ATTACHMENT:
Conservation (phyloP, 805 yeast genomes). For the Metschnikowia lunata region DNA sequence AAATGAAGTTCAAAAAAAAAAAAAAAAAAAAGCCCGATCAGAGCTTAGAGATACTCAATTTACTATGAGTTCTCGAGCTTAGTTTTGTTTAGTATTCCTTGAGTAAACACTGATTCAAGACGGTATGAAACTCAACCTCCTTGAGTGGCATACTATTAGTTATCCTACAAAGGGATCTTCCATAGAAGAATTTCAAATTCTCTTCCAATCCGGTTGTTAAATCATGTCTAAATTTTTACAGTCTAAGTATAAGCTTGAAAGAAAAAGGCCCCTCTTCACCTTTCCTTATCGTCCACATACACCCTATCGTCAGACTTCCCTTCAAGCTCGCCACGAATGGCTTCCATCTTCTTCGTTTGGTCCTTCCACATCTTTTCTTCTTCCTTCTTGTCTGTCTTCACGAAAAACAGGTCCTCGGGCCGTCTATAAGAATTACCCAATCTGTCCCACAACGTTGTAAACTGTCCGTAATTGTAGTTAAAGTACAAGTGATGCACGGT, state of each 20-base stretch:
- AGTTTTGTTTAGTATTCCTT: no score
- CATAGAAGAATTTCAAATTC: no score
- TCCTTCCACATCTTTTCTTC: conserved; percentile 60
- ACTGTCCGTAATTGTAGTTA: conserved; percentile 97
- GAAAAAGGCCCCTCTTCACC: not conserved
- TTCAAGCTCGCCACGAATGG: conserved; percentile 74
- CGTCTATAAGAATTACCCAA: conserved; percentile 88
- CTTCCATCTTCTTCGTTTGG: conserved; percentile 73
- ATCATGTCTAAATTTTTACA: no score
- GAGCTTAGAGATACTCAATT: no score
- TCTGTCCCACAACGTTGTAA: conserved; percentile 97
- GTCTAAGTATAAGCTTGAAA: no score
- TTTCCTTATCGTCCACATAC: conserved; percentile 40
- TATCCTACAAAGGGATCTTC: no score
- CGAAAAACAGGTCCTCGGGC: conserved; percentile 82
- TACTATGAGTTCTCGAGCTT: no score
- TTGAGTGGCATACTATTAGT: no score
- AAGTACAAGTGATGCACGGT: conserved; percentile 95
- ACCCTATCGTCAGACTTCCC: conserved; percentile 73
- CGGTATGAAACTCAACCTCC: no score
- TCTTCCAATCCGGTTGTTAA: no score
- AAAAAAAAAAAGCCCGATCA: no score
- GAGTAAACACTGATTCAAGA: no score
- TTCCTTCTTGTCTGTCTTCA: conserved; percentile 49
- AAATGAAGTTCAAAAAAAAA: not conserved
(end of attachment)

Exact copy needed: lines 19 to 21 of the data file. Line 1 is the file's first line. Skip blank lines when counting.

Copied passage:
- AAGTACAAGTGATGCACGGT: conserved; percentile 95
- ACCCTATCGTCAGACTTCCC: conserved; percentile 73
- CGGTATGAAACTCAACCTCC: no score